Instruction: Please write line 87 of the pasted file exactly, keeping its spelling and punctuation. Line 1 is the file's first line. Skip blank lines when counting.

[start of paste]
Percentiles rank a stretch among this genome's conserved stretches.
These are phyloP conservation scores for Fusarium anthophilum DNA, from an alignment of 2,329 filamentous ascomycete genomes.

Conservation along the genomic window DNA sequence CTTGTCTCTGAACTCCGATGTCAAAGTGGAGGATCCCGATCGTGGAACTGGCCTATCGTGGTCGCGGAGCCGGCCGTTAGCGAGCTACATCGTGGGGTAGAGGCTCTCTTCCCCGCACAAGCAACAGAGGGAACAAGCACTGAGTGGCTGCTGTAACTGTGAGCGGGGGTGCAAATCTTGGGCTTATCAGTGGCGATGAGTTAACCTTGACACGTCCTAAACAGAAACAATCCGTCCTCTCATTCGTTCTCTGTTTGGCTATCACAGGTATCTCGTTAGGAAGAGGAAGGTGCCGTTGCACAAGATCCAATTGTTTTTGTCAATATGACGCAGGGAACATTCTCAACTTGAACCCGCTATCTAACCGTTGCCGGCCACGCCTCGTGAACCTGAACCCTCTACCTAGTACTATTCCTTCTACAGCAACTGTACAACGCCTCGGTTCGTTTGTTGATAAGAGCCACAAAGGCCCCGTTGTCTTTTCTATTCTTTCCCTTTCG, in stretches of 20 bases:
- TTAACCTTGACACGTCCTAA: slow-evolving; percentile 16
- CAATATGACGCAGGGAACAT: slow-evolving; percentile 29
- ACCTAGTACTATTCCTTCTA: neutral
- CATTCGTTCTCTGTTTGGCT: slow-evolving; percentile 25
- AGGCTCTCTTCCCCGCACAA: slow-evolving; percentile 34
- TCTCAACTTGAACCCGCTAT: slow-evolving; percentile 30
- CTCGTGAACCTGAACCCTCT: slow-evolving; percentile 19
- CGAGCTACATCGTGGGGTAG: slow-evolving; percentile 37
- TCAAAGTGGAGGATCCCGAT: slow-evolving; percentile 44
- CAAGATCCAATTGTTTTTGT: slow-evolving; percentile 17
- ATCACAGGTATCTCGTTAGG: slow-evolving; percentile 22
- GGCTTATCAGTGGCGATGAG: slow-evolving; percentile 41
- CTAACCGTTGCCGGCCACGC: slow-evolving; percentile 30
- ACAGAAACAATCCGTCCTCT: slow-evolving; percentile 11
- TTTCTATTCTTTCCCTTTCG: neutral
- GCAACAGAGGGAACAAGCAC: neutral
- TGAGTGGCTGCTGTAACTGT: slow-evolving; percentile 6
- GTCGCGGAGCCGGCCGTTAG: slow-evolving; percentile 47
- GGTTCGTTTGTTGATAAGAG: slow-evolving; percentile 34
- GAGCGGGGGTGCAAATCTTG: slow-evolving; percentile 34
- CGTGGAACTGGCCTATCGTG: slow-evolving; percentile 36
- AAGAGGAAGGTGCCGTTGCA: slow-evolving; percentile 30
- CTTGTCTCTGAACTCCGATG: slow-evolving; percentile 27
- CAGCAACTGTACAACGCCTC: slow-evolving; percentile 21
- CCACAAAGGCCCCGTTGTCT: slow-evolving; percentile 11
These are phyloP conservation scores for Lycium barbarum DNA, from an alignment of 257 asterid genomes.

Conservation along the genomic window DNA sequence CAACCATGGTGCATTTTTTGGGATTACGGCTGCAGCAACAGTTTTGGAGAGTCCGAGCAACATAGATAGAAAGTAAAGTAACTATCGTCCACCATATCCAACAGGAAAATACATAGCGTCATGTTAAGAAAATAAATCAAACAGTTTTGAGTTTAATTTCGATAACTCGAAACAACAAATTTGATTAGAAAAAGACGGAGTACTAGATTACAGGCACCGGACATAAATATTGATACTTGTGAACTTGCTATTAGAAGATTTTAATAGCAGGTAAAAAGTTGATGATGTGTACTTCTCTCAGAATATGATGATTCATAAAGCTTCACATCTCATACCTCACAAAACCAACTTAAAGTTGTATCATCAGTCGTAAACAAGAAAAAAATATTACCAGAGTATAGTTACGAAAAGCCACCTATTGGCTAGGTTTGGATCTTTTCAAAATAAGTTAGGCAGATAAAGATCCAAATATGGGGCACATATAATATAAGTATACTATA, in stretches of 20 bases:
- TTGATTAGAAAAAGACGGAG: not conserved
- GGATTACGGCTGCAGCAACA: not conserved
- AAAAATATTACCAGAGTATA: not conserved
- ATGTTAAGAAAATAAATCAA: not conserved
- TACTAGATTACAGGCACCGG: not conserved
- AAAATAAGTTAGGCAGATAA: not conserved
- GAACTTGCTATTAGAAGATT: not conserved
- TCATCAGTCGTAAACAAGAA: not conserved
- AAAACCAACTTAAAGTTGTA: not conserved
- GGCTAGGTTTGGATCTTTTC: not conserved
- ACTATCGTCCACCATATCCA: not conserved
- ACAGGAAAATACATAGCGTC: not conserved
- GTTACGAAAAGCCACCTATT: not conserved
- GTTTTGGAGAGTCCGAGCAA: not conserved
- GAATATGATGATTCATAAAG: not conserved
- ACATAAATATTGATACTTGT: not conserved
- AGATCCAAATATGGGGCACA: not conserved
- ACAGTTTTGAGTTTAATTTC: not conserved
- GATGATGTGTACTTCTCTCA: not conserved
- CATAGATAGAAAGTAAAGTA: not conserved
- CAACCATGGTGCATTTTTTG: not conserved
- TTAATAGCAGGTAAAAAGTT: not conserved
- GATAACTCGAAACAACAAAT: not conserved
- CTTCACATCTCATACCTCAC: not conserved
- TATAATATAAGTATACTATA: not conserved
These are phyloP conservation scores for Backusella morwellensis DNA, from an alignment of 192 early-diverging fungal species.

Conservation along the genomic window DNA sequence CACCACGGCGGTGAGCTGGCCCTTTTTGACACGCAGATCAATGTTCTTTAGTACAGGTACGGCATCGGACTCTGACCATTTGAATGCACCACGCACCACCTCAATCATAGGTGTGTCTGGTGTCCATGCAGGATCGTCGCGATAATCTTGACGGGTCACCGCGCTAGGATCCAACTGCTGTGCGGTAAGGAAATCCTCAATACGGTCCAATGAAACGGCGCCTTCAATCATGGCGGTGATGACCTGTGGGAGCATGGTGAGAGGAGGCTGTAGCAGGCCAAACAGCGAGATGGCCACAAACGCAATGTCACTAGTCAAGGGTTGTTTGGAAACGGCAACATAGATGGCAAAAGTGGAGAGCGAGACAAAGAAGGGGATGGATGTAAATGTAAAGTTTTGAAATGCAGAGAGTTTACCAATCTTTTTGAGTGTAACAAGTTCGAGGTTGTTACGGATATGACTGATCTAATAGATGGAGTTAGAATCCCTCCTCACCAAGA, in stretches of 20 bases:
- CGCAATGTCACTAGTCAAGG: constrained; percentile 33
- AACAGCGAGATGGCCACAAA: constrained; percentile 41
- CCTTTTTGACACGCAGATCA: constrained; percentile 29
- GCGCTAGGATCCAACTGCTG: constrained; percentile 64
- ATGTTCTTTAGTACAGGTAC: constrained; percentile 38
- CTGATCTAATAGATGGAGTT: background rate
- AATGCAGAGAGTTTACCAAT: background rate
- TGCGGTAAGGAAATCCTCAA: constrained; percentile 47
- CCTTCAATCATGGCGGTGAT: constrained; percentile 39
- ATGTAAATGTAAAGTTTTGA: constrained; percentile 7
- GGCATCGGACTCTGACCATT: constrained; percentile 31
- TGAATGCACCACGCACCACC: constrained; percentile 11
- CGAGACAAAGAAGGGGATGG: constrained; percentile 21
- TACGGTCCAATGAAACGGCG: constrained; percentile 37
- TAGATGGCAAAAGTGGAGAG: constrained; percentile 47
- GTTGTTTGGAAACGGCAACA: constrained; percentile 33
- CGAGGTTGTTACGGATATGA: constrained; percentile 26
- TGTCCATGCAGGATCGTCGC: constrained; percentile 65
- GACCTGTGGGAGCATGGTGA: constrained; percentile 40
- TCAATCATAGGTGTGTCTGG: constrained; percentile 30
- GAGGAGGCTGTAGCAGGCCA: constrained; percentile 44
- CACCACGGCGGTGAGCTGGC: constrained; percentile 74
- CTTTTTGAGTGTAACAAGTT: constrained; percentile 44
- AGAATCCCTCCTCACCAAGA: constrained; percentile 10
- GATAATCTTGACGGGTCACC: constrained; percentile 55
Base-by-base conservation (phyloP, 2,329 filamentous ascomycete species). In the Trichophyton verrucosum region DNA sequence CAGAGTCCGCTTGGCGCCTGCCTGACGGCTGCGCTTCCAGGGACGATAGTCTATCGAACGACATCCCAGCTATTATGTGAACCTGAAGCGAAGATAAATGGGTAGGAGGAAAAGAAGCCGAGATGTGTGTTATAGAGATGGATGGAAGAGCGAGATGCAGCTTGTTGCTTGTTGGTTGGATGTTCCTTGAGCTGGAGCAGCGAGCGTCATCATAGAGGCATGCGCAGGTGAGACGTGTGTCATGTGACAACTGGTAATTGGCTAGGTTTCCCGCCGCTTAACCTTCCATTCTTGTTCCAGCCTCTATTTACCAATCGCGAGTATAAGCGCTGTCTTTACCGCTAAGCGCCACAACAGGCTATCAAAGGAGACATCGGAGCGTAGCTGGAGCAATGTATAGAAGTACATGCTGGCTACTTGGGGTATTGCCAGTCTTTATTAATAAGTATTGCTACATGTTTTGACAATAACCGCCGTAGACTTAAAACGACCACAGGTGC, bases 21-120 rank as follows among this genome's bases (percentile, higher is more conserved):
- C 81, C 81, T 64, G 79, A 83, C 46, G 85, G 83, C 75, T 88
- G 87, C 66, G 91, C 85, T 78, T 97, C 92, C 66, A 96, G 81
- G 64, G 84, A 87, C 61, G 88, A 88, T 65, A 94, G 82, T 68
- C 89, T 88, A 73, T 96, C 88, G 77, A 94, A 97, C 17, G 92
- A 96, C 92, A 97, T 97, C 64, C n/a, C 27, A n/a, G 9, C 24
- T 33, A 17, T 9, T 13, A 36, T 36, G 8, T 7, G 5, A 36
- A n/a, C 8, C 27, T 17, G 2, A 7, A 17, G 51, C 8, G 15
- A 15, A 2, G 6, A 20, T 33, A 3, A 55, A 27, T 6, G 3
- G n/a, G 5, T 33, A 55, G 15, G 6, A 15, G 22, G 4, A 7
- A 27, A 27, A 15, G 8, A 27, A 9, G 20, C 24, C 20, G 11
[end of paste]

- C 89, T 88, A 73, T 96, C 88, G 77, A 94, A 97, C 17, G 92